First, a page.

Thursday, January 29, 2009

Stephen Harper survives

Bad news for John Key. If he wants to win the next ConservativeHome contest for favourite centre-right elected leader in the world today, he will now have to actually fight for it instead of having a one-horse race.

For in Canada the Conservative government of Stephen Harper has survived, after the announcement that the Liberal Party would support it on the budget as amended, instead of trying to bring it down and install an unelected axis of weasel coalition. (Globe and Mail: Tories put on probation; coalition breaks up, Calgary Herald: Tories support Grit budget amendment & Reuters: Canadian government survives budget crisis) This says it all:
"The coalition is dead, it's finished, it's over," said Gilles Duceppe, leader of the separatist Bloc Quebecois, one of the parties that had signed the agreement.
And so ends one of the most extraordinary incidents not just in Canadian history (although it's amazing to find Canadians, normally such a well-adjusted relaxed people, getting angry over something other than an ice-hockey match) but in the entire Westminster System. Around the world many constitutional scholars both professional and amateur having been watching the events closely for what they reveal about how much the system can take in practice. But in the final analysis they show that democracy has triumphed over backroom deals.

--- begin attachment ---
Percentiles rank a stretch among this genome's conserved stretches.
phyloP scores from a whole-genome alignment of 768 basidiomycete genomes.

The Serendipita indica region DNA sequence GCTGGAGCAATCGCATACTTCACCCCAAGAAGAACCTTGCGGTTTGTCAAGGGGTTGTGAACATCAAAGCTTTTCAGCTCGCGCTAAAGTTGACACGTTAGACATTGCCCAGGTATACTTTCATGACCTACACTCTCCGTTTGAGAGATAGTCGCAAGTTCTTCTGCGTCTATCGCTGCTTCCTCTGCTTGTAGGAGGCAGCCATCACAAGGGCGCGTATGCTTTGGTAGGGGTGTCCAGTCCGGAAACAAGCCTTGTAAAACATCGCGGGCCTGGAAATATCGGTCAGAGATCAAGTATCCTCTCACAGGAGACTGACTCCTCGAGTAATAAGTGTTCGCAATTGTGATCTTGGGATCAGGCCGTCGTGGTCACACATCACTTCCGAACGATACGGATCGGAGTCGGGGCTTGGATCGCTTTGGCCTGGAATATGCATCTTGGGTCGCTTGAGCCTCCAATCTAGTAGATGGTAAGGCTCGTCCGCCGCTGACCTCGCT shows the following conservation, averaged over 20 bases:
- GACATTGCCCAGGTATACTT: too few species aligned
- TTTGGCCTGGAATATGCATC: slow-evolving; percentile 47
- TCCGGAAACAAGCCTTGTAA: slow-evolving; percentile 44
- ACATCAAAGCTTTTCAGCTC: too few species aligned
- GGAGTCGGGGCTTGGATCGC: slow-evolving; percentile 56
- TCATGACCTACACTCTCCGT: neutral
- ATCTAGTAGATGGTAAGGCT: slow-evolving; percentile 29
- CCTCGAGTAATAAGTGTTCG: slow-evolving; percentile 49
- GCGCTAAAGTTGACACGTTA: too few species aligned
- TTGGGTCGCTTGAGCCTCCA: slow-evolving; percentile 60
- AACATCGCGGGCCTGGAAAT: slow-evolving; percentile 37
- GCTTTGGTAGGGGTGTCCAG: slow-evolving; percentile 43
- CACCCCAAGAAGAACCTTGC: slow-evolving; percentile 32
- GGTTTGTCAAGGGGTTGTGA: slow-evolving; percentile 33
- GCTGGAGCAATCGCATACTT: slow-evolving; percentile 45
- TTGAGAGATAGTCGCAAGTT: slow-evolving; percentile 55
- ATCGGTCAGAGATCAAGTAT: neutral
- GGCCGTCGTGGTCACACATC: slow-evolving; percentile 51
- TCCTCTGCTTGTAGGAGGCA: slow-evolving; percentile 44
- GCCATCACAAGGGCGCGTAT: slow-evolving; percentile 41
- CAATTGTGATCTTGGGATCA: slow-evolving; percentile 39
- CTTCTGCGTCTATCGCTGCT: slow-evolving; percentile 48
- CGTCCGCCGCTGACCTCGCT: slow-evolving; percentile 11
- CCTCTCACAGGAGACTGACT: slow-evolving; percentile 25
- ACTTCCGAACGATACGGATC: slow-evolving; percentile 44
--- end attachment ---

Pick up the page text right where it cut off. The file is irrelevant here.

The man in the Oporto said...

Now just why would Sarkozy not walk it, Harper or no Harper?

Quoth John Key: "It's a two horse race - only Sarko or Merkel can win in ContinuityIDS..."

Tim Roll-Pickering said...

Sarkozy hasn't exactly been winning favourable responses on ConservativeHome lately and Merkel's tied up in an awkward coalition. And besides given the nature of those voting any Commonwealth leader will have an automatic advantage over any European leader.


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